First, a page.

The island of Corsica has several variants of the name for a reason. During its ancient history, it passed under the control of the key countries of the region, which is not surprising for the Mediterranean basin. The geographical location largely predetermined these turns of history: the island is 90 km from the coast of Italy, 170 km from the coast of mainland France. The very first traces of civilization on the island date back to the 7th millennium (!) BC. During its existence, the Corsicans were influenced by the ancient Greeks, and the Romans, and the Genoese, and the Italians and the French. More information about the history of the island can be found here.
It also makes sense to mention the Mediterranean pirates (corsairs!), who left their mark on the history of Corsica. Many buildings on the island, that have survived to this day, were built to protect against the pirates. But I suspect, that the economy of the island at that time also depended on them, and among the local population someone was ready to join the pirates, or at least cooperate.
The capital of Corsica is the city of Ajaccio, the largest on the island. It is best known for being the birthplace of Napoleon Bonaparte, the world famous French emperor. I must say, that the attitude towards Napoleon in Corsica is reverent, his images are everywhere there – from the official monuments in the city center to the portraits on ATMs or fences. Being in Corsica, you will definitely not forget who is the most famous citizen here – there are his museums, places of worship, monuments, etc.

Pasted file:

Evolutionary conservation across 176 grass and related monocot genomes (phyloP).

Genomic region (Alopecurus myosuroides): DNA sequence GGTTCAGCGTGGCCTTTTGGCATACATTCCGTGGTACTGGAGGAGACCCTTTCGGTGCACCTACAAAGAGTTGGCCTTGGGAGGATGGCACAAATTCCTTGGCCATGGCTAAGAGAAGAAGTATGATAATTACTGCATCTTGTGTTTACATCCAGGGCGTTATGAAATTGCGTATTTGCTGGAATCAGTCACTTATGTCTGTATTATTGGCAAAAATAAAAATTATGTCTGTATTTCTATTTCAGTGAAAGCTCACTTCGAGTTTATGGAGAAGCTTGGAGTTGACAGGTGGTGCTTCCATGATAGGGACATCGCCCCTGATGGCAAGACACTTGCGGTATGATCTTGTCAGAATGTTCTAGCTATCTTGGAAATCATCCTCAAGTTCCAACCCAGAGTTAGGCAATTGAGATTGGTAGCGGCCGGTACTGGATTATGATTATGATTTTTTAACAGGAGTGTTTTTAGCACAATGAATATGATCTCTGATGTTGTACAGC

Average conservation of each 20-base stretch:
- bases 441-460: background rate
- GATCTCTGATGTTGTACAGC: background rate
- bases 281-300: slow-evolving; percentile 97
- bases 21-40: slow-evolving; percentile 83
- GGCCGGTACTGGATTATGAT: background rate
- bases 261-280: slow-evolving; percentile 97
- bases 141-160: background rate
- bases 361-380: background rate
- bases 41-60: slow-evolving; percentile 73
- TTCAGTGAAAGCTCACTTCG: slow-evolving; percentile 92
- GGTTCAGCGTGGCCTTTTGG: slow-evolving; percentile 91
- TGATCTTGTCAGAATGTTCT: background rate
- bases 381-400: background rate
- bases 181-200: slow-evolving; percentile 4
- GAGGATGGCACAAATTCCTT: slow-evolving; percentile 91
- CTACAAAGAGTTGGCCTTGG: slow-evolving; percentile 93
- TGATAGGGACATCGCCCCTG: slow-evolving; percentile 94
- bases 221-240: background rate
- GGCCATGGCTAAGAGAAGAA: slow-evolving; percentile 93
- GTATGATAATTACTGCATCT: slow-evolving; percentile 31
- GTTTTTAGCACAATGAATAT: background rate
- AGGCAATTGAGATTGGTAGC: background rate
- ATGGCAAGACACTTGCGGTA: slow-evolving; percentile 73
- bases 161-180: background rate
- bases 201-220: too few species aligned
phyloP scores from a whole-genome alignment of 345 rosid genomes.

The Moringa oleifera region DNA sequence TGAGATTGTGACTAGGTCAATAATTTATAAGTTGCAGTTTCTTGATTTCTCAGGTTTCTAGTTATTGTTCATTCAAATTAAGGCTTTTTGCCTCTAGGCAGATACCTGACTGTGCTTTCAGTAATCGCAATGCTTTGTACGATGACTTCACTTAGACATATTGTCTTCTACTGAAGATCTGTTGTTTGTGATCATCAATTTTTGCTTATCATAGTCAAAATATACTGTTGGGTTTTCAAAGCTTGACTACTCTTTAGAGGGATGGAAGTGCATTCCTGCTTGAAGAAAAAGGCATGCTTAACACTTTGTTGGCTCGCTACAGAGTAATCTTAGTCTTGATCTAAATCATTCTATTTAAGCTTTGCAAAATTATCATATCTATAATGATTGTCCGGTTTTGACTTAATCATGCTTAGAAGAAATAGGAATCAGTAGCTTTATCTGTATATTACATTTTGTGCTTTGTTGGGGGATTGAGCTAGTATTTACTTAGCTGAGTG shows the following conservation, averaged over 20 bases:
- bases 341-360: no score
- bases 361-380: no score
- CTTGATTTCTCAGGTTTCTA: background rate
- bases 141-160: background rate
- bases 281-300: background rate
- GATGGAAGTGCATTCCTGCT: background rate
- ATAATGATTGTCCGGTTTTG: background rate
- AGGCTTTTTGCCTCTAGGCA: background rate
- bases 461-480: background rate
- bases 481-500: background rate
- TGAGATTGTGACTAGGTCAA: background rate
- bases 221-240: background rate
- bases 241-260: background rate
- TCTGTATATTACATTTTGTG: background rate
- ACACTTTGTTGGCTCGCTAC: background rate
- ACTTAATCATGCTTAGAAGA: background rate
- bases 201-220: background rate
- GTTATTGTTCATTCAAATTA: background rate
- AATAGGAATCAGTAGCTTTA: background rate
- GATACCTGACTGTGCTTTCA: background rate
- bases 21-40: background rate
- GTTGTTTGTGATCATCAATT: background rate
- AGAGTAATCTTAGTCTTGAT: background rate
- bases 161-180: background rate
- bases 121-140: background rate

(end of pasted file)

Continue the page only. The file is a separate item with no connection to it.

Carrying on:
We started our acquaintance with Ajaccio from its citadel. There is a museum inside, but we came after hours and just walked around the interior. A good stimulus for the imagination is to see how the townspeople lock its gates during the next raid of pirates.
In addition to tourist shops, in Corsica one can find many antique shops that look like museums themselves. So many ancient artifacts in one place! Moreover, you can touch them, turn them in your hands, feel their spirit. Among the old tomes there was a textbook on the science of artillery (we remember that Napoleon was a genius of artillery!), but the postscript “course d’infanterie” confused us a lot. We don’t speak French, and at first we thought it was an artillery textbook for… kids (infants)! But no, Google Translate is of assistance, it turned out to be for the infantry 😊
In general, Ajaccio impressed us as a fairly democratic city. The old center, like in many tourist cities, is packed with crowds of tourists, souvenir shops and cafes. The promenade is quite simple, although it houses a local casino. But here somehow without pathos, everything is quite simple, and at the same time friendly. However, the price level in Corsica is on average higher than in neighboring Spain. The only thing we regret that we didn’t manage to do was to book a private tour in Ajaccio. This time we did not have enough time, but on our next visit here we will definitely do it.
Another interesting point is that at the end of the week (Friday-Saturday), local cities simply die out. There are no people in cafes, shops, or on the streets. As we assume, it’s all about the huge cruise ships that release their passengers on weekdays to the city, and on weekends keep them on the ship, collecting cash for gala dinners and other entertainment. But the contrast is funny – from Monday to Thursday there are a lot of people on the streets of Ajaccio, and almost no one on the weekends.